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Uncount nouns

Level: beginner

Some nouns in English are uncount nouns. We do not use uncount nouns in the plural and we do not use them with the indefinite article a/an:

We ate a lot of food. (NOT foods)
We bought some new furniture. (NOT furnitures)
That's useful information. (NOT a useful information)

We can use some quantifiers with uncount nouns:

He gave me some useful advice.
They gave us a lot of information.

Uncount nouns often refer to:

Substances: food, water, wine, salt, bread, iron
Human feelings or qualities: anger, cruelty, happiness, honesty, pride
Activities: help, sleep, travel, work
Abstract ideas: beauty, death, fun, life

Common uncount nouns

Some common nouns in English like information are uncount nouns even though they have plurals in other languages:

advice accommodation baggage equipment
furniture homework knowledge luggage
machinery money news traffic

Let me give you some advice.
How much luggage have you got?

Common uncount nouns 1


If we want to make these things countable, we use expressions like:

a piece of ... a bit of ... an item of ...
pieces of ...  bits of ... items of ... 

Let me give you a piece of advice.
That's a useful piece of equipment.
We bought a few bits of furniture for the new apartment.
She had six separate items of luggage.

However, accommodation, money and traffic cannot be made countable in this way. We need to use other expressions:

I've lived in three flats/apartments. (NOT bits of accommodation)
Smith received three large sums of money. (NOT pieces of money)
We got stuck in two traffic jams. (NOT pieces of traffic)

Common uncount nouns 2


Common uncount nouns 3




Hello Sir
I would like to make this clear. How much luggage have you got?(from your web site)
Is it all right to say 'How much furniture have you got? How much furniture is good?/ How much furniture are good?
My problem : luggage is uncountable but you have used 'have'
please help me to make this clear
Thank you.

Hello Lal,

In the questions about how much luggage and furniture, the subject of the verb 'have' is 'you', which is why it is correct. The question 'How much furniture is good?' is correct because 'furniture' (like the word 'luggage') is uncount and therefore it takes a singular verb.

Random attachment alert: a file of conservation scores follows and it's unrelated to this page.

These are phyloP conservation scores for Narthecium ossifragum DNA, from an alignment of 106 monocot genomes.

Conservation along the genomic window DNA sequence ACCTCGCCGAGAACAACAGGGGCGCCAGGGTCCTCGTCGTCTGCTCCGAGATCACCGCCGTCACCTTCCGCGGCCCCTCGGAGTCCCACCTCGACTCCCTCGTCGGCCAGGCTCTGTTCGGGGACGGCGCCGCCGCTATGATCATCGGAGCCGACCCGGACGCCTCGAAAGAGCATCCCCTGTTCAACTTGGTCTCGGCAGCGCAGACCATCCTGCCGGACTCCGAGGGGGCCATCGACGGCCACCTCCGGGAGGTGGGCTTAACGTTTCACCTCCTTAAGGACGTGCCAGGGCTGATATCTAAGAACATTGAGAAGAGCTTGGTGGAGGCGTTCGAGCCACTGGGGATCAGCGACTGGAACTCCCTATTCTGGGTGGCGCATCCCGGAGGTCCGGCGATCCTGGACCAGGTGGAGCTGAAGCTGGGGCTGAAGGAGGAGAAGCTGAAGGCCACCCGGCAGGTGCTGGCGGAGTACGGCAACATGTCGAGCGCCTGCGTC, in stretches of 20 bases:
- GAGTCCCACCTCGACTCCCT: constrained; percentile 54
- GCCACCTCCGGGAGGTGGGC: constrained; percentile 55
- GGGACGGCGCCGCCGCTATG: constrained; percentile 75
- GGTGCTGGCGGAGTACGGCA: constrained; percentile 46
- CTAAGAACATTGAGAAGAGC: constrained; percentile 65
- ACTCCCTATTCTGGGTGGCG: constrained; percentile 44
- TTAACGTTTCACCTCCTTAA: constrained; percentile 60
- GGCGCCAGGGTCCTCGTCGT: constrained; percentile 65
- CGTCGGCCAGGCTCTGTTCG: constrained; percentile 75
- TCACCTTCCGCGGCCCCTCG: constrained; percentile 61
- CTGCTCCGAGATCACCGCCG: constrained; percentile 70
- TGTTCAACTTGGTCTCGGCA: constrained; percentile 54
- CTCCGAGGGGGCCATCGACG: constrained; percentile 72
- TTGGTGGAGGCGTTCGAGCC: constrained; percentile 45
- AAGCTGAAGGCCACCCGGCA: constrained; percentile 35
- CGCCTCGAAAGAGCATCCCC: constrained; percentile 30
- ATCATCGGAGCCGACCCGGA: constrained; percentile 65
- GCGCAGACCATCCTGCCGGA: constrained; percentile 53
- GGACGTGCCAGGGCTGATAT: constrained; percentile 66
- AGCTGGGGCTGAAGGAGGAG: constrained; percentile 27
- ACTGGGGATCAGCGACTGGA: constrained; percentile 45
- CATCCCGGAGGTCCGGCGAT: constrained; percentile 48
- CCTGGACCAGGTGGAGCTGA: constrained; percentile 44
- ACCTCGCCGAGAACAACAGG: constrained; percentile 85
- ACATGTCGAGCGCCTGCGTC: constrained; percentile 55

Does that make sense?

All the best,
The LearnEnglish Team

Perfect, but is very dificult to me.

Hello dear british council team.
I'm a little confused between count and uncount nouns when we say "a wish or and idea "are count nouns and why do we say human feeling and qualities such as "fun or happiness are uncount nouns!!!???
What are the differences between them??
please make them clarify .
Thank you in advance...dears.

Hi Ali boroki,

As far as I know, this just how English speakers see wishes, ideas, fun and happiness. I suppose once could say that a wish is count because it is usually for a specific thing and that an idea is similar, but of course you could argue that they are not so concrete and would make more sense as uncount nouns. But that's not how native speakers of English imagine these concepts.

The same is true of 'happiness' and 'fun' -- we just imagine these concepts as being uncountable and so the nouns are uncount.

I expect this may not be a very satisfying answer for you; if so, I'm sorry! On the other hand, this is one of the things that I enjoy about learning other languges -- you come to realise that there are so many different ways of seeing the world.

All the best,
The LearnEnglish Team

Hi again Ali boroki,

No, I'm afraid there is no rule here. I would suggest looking up words in the dictionary when you learn them. There you can find out if they are count or uncount. For example, if you look up 'fun' (follow the link), the fact that 'fun' is an uncount noun is indicated with the symbol [U]. If it were a count noun, it would say [C] instead.

Some nouns are used both as count and uncount nouns, so sometimes it can be a little complicated!

All the best,
The LearnEnglish Team

I'm a little bit confused when it comes to this noun 'food', most of the times used as an uncountable noun.
But I saw in different books, even in dictionaries 'foods'.
Eg. 1. The fridge keeps food at a constant temperature.
2. Many snack foods are high in salt.
What's the difference?
Can we use 'food and foods' interchangeably in these 2 situations?

Hello Marua,

'Food' is a word that is uncountable in most contexts. The uncountable form is always correct as far as I am aware, but there are some contexts in which we can it it as a countable noun. These are cases when we want to make it clear that we are talking about different types of food

Your first sentence is referring to whatever food is in the fridge without distinguishing between types so 'food' is correct. Your second sentence is referring to different types of a particular category of food - different types of snack food - so the countable form is appropriate here.

There are many nouns which function in a similar way, such as coffee, time and space.



The LearnEnglish Team

Hello Sir
The noun 'information' is uncountable. Can we use 'more' with any uncountable noun? We say 'for more information please contact ...' Information is uncountable
I have seen 'more ' with other uncountable nouns for eg more money as well as with countable nouns. Is it alright to use 'more ' with other uncountable nouns, too ? I think one cannot. We use 'much' but we can't use 'much' with countable nouns.
This is puzzling. Could you please make this clear for me? I was in the opinion 'more' was only with countable nouns.
Thank you.

Hello Andrew international,

'more' can be used (and is commonly used) with both count and uncount nouns. 'much' is only for uncount nouns and 'many' is only for count nouns.

All the best,
The LearnEnglish Team